5. Louisa* – C-section pregnancy scar
The C-section delivery involved an incision in the lower portion of Louisa’s womb area, leaving a distinct curved scar in the process.
Image credit: Louisa
When Louisa was pregnant with her first and only child, she resolved to experience a natural birth and opted not to depend on an epidural to numb the pain. But Louisa’s plans were derailed when her yet-to-be-born son decided to go potty in the midst of the delivery, making an emergency Cesarean birth her only option.
The C-section was a necessity in order to remove the foetus’ excretion known as meconium. If this thick and sticky liquid is present during labour, there’s a risk of the baby inhaling the substance and causing respiratory distress.
“Luckily for me, the scar is not at a visible spot so there was no extra effort required to cover it up,” shared Louisa. “But it wasn’t the marking that got to me – it was the literal pain. The incision took longer than expected to heal and was extremely painful for three whole months, and I couldn’t stand fully straight while walking.”
Fast forward 20 years and while Louisa’s scar has faded considerably, some of her nerves at the area never regrew and it still remains “mostly numb” to her. The now 49-year-old takes that in her stride, as she feels the experience is all part and parcel of her personal growth during her transition to motherhood.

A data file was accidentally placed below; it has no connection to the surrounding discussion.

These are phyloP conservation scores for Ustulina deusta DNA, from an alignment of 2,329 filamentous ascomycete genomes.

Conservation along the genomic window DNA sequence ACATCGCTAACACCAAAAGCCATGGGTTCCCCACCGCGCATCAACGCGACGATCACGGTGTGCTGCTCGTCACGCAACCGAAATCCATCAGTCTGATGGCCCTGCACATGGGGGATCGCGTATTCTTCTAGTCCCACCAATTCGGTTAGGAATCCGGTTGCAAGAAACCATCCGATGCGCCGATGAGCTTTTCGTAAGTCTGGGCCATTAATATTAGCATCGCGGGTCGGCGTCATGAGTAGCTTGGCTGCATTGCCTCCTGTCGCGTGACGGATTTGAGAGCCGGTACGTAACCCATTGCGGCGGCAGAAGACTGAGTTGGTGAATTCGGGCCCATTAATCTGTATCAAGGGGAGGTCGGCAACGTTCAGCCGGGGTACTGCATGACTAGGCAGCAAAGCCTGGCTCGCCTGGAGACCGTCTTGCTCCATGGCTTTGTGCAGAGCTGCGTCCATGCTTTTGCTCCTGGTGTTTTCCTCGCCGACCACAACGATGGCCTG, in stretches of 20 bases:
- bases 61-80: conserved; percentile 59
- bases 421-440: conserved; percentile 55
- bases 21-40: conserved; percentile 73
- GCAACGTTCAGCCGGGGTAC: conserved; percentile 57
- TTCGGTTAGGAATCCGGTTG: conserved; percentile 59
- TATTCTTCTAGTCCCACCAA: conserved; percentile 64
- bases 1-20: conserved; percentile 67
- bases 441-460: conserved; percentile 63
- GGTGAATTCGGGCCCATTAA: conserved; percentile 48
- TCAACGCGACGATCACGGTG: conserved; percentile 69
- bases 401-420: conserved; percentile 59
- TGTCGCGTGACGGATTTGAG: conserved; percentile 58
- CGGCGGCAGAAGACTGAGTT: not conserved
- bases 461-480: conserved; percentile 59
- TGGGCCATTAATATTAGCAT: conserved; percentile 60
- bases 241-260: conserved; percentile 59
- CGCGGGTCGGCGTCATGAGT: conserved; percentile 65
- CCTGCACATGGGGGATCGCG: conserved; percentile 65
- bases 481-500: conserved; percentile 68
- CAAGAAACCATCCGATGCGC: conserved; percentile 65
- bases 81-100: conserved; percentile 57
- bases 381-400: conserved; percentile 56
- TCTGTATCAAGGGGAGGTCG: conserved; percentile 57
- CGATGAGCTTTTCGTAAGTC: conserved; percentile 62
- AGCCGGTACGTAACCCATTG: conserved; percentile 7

“It’s definitely a symbol and daily reminder that I’m a mother who gets to experience the joy and angst that comes with raising a child. And it’s worth it because I’m enjoying every minute of it.”
*Name altered for confidentiality purposes
Embrace your “Beautiful Scars” with Danish singer Maximillian
Instead of shunning their scars, these five inspiring women have embraced these “flaws” and transformed them into reminders of the personal battles they fought and conquered.
In celebration of International Women’s Day on 8th March, we teamed up with Universal Music Singapore to share a fitting soundtrack to these stories – none other than “Beautiful Scars”, by 19-year-old singer Maximillian.
Video credit: Maximillian
A personal song shedding light on the Danish crooner’s youth, the deep lyrics share more about Maximillian’s flaws and how he’s come to accept the poor decisions he made in the past. With smooth vocals reminiscent of James Bay and Jeremy Zucker, you’ll want to keep your eyes ears peeled for this tune, and others in his repertoire.
The song ‘Beautiful Scars’ is certified Platinum in the Philippines, signifying the record sold two million copies there.
Image credit: Universal Music Singapore
If you’re looking to put this inspirational bop on repeat, make sure to stream it on Spotify and add it to your playlist. Else, you’ll want to check out the music video that’s garnered over 36 million views to date.
The song is a heartfelt reminder that humans are meant to bleed, and our scars are a telltale sign of recovery. These five narratives have certainly shown that rather than seeing scars for their superficial side, it’s better to embrace them as they’re “a part of you that makes you strong” – just like in the song’s lyrics.
This post was brought to you by Universal Music Singapore. Responses have been edited for grammar and clarity.
Cover image adapted from: Renae Cheng, Jasmine Han